2014 Suggested Bible Reading Plan

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The best way you can develop a God-honoring financial plan is by reading your Bible.  This is a much better approach than simply searching for the word ‘money’ in your favorite commentary.  Indeed, the benefit of reading your Bible daily goes beyond simply learning about finances.

For the last few years, I’ve experimented with different Bible reading plans.  While my 2013 plan wasn’t prefect, it worked much better than plans in the past.  Rather than simply reading through the Bible in an entire year, I read through the Old Testament once and the New Testament twice.  The advantage of this approach is that every day of the year you’re reading a New Testament text. The disadvantage is that you’ll be reading more than if you just read through the Bible in a year.

I’ve always found the best time to read the Bible is first thing in the morning.  As a creature of habit, I’ve decided to do my readings at the same time every morning.  I’ve found that when I have pushed it off to a later time in the day, it ultimately doesn’t happen.  Creating that habit is the key.

This year, I’m planning to read through the Bible thematically.  Bible-literacy.org has a year long Bible reading plan that divides daily readings by topics.  The main concern that I have is that the full year long reading plan hasn’t been posted online.  I just hope that they (1) complete the reading plan, and (2) don’t decide to charge a fee mid-year.  I’ll start reading by faith.

In addition to the Bible reading plan, I usually try and read through portions of a devotional book.  This year, I’ll be reading Jesus Calling by Sarah Young. Last year, I slowly read through The Knowledge of the Holy by A.W. Tozer.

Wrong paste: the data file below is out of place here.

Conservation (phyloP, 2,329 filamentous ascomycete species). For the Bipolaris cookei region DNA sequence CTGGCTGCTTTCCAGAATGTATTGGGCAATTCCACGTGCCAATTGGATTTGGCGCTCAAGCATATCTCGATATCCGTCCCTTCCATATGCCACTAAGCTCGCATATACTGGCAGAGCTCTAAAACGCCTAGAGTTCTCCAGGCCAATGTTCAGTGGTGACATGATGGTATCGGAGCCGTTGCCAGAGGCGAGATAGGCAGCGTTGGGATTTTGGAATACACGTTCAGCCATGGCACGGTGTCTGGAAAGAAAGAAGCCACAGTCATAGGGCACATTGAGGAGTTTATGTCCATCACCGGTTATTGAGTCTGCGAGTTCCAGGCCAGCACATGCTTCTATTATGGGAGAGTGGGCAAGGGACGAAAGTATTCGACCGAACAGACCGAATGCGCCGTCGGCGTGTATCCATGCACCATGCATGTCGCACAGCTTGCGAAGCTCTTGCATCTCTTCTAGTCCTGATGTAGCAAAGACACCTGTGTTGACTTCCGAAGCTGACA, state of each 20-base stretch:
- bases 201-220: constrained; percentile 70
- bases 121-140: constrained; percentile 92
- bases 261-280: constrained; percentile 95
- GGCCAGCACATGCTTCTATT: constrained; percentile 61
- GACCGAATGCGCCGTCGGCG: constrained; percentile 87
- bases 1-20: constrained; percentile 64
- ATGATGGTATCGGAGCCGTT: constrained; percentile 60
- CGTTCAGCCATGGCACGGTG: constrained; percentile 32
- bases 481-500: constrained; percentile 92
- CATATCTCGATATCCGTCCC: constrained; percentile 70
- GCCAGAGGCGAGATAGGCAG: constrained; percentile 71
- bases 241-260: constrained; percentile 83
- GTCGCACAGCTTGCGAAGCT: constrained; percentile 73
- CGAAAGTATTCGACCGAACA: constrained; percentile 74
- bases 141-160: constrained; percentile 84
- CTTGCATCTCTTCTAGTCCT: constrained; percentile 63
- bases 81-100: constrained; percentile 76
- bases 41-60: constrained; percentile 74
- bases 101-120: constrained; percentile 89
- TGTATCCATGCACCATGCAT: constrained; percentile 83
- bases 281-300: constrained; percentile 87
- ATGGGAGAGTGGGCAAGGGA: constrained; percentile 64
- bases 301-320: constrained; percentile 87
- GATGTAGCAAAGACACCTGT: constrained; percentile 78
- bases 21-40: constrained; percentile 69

What approach are you taking to your daily Bible reading in 2014?  Any suggestions?


  1. Gabe says

    I just got one which is the OT once and the NT twice which should be free. I use it through the Olive Tree Bible app on iPad (it works in the Android systems as well).

    I think the app is free, and a couple versions come free with the app (ESV, KJV I think). Right now, they are selling the NASB for $5 (usually $15) and it is the best Bible app I have seen as of yet (of course, you can get almost any version out there…some of real cheap, others are kind of pricey). Even lets you hyperlink other verses within the notes section of any notes you want to take.

    Anyway, there is a Bible reading plan available in the application. You can sign up and it automatically takes you to the next verse and tracks your progress. The plan is free. You have to search OT and NT Twice, but I think it is by The Rock.

    Summary: for free, you should be able to download the app, and read the reading plan through the ESV without having to purchase anything. And the app is beautiful. easy to use and the capabilities are significantly above other free Bible apps I have tried.

  2. says

    We all know the importance of the word of God to our daily lives, for this year apart from the bible i plan to use the rhapsody of realities to ensure that my fellowship with God is continuous.

  3. says

    Like you, my devotions are in the morning; it works best for me. Now, if I could just get an exercise schedule to follow -smile-. Having tried various Bible reading plans, I always revert to the same old, same old…5 chapters every morning and Spurgeon or other devotional. For more than 6 decades I’ve watched Daddy and Mom read their Bibles, every day, and Daddy reads 5 chapters a day while Mom uses various studies.
    For me, the Bible reading plan isn’t nearly as important as actually reading the Bible.

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